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Fluor Cuts Energy 10.3m kWh, But Report Short on Data

Fluor, the $20.8 billion engineering, construction, procurement and maintenance company, reduced energy use in its offices by 1.3 kWh per square foot last year, according to its 2010 sustainability report.

The company says this is equal to a reduction of more than 10.3 million kWh, accomplished through projects including lighting retrofits, lighting control procedural changes, kitchen appliance replacements, printing changes and programmable thermostats. Fluor says it also made heating, ventilating and air conditioning (HVAC) system replacements and enhancements, implemented energy management systems, installed reflective roofing and consolidated office space and data centers.

But the report is light on data, without many of the figures commonly found in sustainability reports, such as annual absolute or relative energy consumption, greenhouse gas emissions, water consumption and waste output. Instead, the report presents a few numbers highlighting key reductions, and text on how those cuts were achieved.

It said that with the global business downturn of 2009 and 2010, Fluor reduced its office space, personnel and air travel, and the company’s carbon footprint shrank. It did not say by how much.

The report did say that in 2010, Fluor received no Notices of Violation for environmental issues, for the sixth consecutive year since it began tracking such data in 2004.

It said that Fluor offices recycled almost 3.5 million pounds of assorted bulk materials last year, including 1.8 million pounds of paper, as well as aluminum cans, batteries, cardboard, computers, concrete, electronic waste, filters, plastic and glass bottles, iron, steel, light bulbs, tires, landscape trimmings and toner/ink cartridges. In 2010 the company recycled over 210 tons of iron and steel.

The company said that it saved 900,000 gallons of water last year through low-flush toilets, automatic faucet sensors, low-flow urinals, biodegradable cleanser and reclamation of gray water for irrigation.

The report also highlighted Fluor’s activities to lower its clients’ environmental impact. It is designing a power grid system at a military installation in Kabul, Afghanistan, to reduce generator fuel demand by 25 percent.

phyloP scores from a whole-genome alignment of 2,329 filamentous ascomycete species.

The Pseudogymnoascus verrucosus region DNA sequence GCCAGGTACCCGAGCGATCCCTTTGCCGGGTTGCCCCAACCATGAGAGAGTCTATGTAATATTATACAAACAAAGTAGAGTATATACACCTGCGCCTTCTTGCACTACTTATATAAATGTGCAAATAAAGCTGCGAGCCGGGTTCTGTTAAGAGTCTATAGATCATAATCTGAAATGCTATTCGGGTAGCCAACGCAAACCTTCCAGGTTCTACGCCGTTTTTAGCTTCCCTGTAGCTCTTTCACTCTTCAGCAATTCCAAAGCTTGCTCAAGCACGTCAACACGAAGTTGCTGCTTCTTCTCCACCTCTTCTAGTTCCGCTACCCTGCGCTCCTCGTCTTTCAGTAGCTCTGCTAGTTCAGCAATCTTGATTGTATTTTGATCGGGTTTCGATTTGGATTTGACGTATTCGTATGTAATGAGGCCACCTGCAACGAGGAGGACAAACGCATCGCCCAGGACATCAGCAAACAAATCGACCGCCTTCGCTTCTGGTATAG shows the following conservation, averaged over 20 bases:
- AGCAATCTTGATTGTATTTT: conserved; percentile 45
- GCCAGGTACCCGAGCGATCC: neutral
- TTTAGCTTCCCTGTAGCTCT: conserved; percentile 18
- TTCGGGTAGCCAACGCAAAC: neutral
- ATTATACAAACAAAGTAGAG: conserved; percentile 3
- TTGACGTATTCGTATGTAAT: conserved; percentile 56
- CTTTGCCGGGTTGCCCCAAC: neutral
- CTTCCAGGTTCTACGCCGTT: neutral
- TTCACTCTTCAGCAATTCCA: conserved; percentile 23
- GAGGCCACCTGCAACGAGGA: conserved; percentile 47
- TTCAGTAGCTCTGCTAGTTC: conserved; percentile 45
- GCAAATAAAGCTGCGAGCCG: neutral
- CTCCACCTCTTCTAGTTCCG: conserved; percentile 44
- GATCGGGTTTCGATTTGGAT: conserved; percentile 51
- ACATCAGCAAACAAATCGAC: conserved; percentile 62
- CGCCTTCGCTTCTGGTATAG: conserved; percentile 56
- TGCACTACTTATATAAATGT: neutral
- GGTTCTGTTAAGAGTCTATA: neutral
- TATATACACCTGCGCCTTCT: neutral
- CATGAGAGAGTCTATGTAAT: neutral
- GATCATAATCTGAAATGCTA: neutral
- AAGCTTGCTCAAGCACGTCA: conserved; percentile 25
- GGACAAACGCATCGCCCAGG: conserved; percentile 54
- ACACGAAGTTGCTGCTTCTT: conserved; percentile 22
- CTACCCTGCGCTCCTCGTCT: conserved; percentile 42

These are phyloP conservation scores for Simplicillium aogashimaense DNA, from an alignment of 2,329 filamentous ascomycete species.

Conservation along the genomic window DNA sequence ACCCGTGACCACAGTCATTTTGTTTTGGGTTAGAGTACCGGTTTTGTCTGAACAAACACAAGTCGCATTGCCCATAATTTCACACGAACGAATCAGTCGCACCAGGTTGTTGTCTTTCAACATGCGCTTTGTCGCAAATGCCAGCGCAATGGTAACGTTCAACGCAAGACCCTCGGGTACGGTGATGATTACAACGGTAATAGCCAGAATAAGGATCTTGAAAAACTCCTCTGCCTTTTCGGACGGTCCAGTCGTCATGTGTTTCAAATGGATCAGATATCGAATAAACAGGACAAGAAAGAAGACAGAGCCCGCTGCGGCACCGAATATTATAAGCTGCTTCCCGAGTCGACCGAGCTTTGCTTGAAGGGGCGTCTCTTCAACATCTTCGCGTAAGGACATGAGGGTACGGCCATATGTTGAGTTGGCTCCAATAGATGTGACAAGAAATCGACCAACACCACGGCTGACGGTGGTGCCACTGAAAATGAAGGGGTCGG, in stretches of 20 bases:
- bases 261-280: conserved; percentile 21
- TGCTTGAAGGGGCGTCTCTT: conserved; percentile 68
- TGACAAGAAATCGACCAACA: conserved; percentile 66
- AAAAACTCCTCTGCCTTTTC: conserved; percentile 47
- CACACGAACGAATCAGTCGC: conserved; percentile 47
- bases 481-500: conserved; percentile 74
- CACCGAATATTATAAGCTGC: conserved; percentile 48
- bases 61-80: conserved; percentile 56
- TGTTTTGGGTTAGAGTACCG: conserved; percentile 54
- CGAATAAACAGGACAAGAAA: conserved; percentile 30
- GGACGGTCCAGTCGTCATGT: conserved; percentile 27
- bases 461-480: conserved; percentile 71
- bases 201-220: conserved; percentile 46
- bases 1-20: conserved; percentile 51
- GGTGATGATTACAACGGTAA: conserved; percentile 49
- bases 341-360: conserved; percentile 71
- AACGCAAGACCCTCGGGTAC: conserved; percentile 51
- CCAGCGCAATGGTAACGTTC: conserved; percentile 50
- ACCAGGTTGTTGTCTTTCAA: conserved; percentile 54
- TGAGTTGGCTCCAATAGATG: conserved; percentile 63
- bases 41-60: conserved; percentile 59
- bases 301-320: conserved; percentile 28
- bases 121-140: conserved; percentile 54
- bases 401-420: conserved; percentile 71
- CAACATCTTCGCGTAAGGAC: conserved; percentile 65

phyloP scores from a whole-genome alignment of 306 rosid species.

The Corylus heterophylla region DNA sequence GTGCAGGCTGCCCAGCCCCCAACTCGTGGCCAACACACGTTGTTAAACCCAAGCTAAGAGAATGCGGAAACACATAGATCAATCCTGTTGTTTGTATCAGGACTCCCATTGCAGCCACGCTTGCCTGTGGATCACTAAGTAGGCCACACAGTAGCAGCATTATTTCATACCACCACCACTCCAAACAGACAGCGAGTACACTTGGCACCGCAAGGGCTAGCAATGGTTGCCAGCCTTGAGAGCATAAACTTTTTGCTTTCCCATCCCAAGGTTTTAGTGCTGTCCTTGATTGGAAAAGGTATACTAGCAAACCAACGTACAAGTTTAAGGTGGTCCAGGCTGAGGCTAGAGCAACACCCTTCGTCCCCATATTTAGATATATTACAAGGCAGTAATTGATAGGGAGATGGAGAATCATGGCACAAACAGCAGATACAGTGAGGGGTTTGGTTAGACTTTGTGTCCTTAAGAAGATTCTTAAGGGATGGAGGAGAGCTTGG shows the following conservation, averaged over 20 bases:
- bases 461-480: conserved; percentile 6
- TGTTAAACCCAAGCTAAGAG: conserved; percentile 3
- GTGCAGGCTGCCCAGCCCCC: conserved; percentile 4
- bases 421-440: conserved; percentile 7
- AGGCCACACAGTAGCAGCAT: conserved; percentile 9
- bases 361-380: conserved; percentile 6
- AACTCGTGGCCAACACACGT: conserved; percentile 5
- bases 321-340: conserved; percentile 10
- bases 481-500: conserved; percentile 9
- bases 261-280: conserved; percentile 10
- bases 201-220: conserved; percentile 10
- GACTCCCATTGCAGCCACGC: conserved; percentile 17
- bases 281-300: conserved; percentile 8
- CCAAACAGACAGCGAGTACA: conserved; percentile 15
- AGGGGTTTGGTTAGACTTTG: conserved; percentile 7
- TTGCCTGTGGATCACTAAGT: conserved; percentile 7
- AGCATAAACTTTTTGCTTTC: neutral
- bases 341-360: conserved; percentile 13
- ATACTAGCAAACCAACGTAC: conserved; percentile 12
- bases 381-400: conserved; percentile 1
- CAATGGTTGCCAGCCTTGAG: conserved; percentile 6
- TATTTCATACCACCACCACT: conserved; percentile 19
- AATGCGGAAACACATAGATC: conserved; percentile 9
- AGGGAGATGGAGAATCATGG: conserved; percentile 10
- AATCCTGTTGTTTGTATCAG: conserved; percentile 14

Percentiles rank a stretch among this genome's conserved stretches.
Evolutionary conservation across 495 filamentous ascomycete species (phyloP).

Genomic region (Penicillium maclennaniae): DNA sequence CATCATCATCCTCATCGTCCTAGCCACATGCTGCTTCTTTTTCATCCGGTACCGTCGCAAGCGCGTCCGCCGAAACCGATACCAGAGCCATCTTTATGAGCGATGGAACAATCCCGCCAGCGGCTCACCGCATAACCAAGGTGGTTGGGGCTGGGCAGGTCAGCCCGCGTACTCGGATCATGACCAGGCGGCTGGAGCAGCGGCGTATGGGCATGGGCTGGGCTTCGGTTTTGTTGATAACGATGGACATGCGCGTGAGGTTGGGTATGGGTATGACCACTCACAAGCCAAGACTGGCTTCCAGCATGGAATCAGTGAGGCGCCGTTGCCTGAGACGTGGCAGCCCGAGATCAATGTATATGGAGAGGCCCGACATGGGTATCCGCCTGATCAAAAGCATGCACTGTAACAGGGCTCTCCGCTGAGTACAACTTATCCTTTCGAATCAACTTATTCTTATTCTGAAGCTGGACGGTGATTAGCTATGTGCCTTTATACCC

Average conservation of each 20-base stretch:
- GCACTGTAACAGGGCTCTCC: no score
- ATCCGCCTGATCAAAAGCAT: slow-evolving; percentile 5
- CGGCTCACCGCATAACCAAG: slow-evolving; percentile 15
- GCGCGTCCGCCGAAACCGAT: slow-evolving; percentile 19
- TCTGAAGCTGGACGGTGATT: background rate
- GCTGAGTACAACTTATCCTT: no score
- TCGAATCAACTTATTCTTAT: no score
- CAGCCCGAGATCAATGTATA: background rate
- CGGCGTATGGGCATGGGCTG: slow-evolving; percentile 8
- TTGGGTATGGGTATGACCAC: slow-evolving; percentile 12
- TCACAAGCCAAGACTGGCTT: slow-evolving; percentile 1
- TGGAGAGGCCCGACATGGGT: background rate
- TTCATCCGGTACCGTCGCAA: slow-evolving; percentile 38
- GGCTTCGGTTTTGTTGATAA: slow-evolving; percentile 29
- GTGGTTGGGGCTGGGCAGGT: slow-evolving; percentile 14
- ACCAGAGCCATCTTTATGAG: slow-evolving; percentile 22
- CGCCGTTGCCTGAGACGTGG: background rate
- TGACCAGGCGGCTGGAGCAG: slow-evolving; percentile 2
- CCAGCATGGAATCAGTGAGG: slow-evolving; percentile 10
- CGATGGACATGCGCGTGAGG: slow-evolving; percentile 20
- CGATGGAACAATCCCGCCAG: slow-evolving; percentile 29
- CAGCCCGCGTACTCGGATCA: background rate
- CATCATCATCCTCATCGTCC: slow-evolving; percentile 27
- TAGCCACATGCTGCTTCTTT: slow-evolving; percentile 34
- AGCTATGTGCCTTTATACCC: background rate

Over the past four years, Fluor’s facility management business has worked at multiple IBM sites, documenting energy savings of over $16 million through energy efficiency and conservation. The group also helped Levi’s with site energy assessments that lowered electricity consumption and saved over $44,000 in three months.

Fluor is also working on a carbon capture demonstration plant in Germany, with E.ON Energie. And it is working with an unnamed technology firm to scale up technology for power production from landfill gas destruction

According to the report, Fluor’s energy management initiatives have included employee education, incorporating multi-purpose energy-efficient copiers and sleep mode settings, installing motion occupancy sensors on office lighting, turning off computers at the end of the day, and installing window blinds to reduce solar heating.

Initiatives at its data centers included server and storage area network consolidation, use of more efficient blade servers, implementation of a Verdiem power management tool, reducing printer density and improving air flow and heat removal through re-design of data center layout.

Fluor also replaced emergency generators at the end of their service life with high-efficiency models. And the company says it has also imposed travel restrictions, implemented global video conferencing and enabled telecommuting through virtual local area networks.

Fluor was one of three engineering and design companies named as the most ethical in their sector this year by Ethisphere magazine.

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